Sweet Briar College’s Makayla Benjamin wins Cacchione Cup at IHSA Nationals

makayla benjamin
Makayla Benjamin, a senior at Sweet Briar College, won the 2018 USEF/Cachionne Cup.

Sweet Briar College is back on top.

In 2015, college officials shocked alumni and students alike when they announced the school, including its esteemed equestrian program, would close. Alumnae saved their beloved school, and the college’s tradition of riding excellence was saved with it.

On Saturday, May 5, 2018, Makayla Benjamin, a senior, became the riding program’s first winner of the Cacchione Cup at the Intercollegiate Horse Shows Association in Harrisburg, Pennsylvania.

The USEF/Cacchione Cup is awarded to the National Individual Hunter Seat High Point Rider.

Benjamin, of Leesburg, Virginia, is one of 24 riders from across the nation who qualified to compete for the Cacchione Cup, with three riders coming from each of the eight regions across the nation.

The last Vixen to compete at nationals in the USEF/Cacchione Cup was Olivia Smith in 2014. Smith placed ninth overall. Benjamin joins Smith and Jodie Weber as Sweet Briar riders to have competed for the USEF/Cacchione Cup since 2006. Weber finished fourth in 2006, while Smith finished 33rd in 2013 and ninth in 2014.

Past Cacchione Cup winners are:

2017: Katherine Steiner – Centenary University
2016: Chase Boggio, Tufts University
2015: Elizabeth Hay, College of Charleston-South Carolina
2014: Alexandra Carleton, University of Vermont
2013: Cori Reich, Centenary College
2012: Kels Bonham, Savannah College of Art and Design
2011: Marissa Cohen, Centenary College
2010: Lindsay Sceats, Mount Holyoke College
2009: Lindsay Clark, Centenary College
2008: James Fairclough II, Drew University
2007: Whitney Roper, University of Virginia
2005: Ashley Woodhouse, Skidmore College
2004: Tara Brothers, University of South Carolina
2003: John Pigott, University of Vermont
2002: Laena Romond, Mount Holyoke College
2001: Amanda Forte, Brown University
2000: Hally Philips, Tufts University
1999: Lindsay Phibbs, Skidmore College
1998: Jennie Chesis, Cazenovia College
1997: Kelly Anne Taylor, Centenary College
1996: Kara Treiber, University of Findlay
1995: Kim Peters, Lake Erie College
1994: Daniel Geitner Sainy, Andrews Presbyterian College
1993: Parris Cozart, Hollins College
1992: Christine Kilpatrick, University of Virginia
1991: Kelly Mullen, SUNY Stony Brook
1990: Claudia Barth, Mount Holyoke College
1989: Charlotte Sprague, Hollins College
1988: Kelly Mullen, SUNY Stony Brook
1987: Heidi Bossow, Hollins College
1986: Peter Wylde, Tufts University
1985: Heidi Bossow, Hollins College
1984: Beezie Patton, Southern Seminary College
1983: CeCe Williamson, University of Virginia
1982: CeCe Williamson, University of Virginia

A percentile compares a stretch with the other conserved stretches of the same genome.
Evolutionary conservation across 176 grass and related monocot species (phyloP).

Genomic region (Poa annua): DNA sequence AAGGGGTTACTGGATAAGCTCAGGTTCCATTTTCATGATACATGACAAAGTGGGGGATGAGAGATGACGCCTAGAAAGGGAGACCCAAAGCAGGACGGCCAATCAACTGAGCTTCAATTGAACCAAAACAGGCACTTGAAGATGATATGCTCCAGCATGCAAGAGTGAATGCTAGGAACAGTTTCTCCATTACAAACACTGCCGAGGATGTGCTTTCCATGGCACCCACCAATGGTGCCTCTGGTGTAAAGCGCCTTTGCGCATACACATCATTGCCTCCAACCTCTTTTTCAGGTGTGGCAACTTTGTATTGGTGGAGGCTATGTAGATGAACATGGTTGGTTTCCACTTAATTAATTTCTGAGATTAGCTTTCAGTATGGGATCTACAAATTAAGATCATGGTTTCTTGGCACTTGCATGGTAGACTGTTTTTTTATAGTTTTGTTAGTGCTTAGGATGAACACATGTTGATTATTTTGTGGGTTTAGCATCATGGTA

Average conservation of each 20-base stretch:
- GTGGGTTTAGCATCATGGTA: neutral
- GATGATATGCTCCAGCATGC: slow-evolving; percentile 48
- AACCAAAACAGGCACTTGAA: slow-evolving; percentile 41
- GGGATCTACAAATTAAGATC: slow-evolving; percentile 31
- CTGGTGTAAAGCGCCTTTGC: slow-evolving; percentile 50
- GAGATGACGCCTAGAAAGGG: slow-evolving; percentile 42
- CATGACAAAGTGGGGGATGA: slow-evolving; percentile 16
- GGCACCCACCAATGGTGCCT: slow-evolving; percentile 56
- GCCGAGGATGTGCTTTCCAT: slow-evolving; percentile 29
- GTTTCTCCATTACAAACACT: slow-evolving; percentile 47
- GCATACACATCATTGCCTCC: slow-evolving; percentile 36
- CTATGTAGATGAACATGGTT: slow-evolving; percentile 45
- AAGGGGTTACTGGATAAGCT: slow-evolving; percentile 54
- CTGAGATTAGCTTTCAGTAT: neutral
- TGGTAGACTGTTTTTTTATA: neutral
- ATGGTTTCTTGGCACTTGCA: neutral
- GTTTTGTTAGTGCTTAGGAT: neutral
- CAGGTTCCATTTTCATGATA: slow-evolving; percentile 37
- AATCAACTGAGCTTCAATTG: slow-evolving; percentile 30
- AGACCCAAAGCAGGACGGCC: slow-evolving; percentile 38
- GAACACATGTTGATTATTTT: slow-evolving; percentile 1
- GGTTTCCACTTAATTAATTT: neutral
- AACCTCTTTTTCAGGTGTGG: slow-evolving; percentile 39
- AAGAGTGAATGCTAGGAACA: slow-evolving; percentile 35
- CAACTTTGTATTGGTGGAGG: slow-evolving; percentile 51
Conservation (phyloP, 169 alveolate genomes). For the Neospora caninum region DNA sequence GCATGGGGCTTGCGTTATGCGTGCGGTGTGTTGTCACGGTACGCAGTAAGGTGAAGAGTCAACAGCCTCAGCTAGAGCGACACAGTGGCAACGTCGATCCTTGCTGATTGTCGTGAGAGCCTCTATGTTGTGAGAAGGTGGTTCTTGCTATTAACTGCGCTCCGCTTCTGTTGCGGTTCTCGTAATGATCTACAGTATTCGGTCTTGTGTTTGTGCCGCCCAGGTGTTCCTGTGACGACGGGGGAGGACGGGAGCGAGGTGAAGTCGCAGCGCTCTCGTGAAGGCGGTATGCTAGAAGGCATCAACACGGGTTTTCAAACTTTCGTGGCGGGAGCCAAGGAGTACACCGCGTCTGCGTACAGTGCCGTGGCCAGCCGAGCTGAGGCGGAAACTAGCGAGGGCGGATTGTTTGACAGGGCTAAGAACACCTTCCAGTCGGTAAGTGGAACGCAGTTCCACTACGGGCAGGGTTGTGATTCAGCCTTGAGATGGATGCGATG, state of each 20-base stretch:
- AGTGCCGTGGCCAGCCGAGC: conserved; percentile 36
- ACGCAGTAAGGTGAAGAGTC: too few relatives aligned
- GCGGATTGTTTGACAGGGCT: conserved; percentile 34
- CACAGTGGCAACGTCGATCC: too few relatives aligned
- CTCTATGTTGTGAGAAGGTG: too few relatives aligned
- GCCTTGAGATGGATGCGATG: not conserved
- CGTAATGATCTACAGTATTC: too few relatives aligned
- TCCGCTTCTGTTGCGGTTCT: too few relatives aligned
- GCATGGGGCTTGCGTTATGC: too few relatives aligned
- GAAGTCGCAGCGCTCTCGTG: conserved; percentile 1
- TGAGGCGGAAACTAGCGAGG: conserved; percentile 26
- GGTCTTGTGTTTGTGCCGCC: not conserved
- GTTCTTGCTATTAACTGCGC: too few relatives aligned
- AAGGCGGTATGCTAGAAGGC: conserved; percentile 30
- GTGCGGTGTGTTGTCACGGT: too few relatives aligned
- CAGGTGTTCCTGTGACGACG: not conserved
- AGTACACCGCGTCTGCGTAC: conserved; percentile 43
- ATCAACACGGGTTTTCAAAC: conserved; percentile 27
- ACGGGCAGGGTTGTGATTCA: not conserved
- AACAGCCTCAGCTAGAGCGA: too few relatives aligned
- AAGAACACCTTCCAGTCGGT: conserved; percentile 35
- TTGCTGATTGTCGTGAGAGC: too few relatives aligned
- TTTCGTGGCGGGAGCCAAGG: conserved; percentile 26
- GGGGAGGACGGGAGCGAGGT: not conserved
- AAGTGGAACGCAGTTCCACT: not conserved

1981: CeCe Williamson, University of Virginia
1980: Ann Sipperly, SUNY Stony Brook
1979: Mary Buckley, Colby Sawyer College
1978: Luanne Richards, Penn State University
1977: Pam Carson, Adelphi University
1976: Suzie Horrigan, Colby Sawyer College
1975: Jean Oberg, SUNY Stony Brook
1974: Mary Webster, Bennett College
1973: Mark Weissbecker, University of Massachusetts
1972: Duncan Peters, University of Connecticut

Related stories:

Makayla Benjamin Receives An Unforgettable Gift
Sweet Briar College equestrian competing in Germany at World Finals
Sweet Briar College rider topped league in show jumping at world finals
Advertisements

Virginia Tech sends 11 riders to Harrisburg for IHSA Nationals

tech team
Photo via Virginia Tech Equestrian Team Facebook page

The Virginia Tech Hunter Team is making Virginia proud in its first trip to the Intercollegiate Horse Shows Association Nationals, held this year at the Pennsylvania Farm Show Complex in Harrisburg, Pennsylvania.

The Nationals, held May 3 to 6, is live streamed on EqSportsNet.

Eleven Hokies are in Harrisburg representing Virginia Tech. Four are riding individually and eight are riding as part of the team competition. One rider is competing in both the individual and team categories.

Virginia Tech had several riders already seeing success on the first day of competition.

tech carolyn rosazza
Carolyn Rosazza

Carolyn Rosazza was named Reserve Champion as a team rider in Novice Equitation on the Flat & also receives an honorable mention as an individual in Advanced W/T/C. Rachel Burton placed ninth as an individual in Advanced W/T/C.

 

Tanner Paige Price placed sixth as an individual in Intermediate Equitation Over Fences. Meanwhile, Nichole Jones received an honorable mention as a team rider in Novice Equitation Over Fences. Claire Elise Arnold received an honorable mention as a team rider in Intermediate Equitation on the Flat.

tech tanner price
Tanner Paige Price

IHSA Nationals features 450 men and women from across the U.S. and Canada competing in hunter seat equitation and Western horsemanship in a range of levels from Walk-Trot through Open. The riders have competed throughout the season to qualify and will vie for team, individual, alumni championships and the coveted USEF/Cacchione Cup and the AQHA Western High Point Rider national final.

Randolph College in Lynchburg also sent three riders to Nationals. Makayla Benjamin, of Sweet Briar College, is representing Zone 4 in the Cacchione Cup Finals. After the over-fences portion of the competition on Friday morning she was in third place.

Hollins hiring director of equestrian program

facilities_800x800_acf_cropped
Courtesy Hollins University

Hollins University is hiring a Director of Equestrian Program and Head Riding Coach after the retirement of longtime director Nancy Peterson.

Peterson, who turns 79 this month, told the Chronicle of the Horse in April, “I just thought it was time. I have not been coerced or pushed or pressured to do this. It is my decision. I’m really happy with it. I just feel like it is time for new leadership and somebody else to come in and take over the program—[someone] who’s younger maybe and more energetic, more stamina than I’ve got. The only expression I can use is, ‘It’s time.”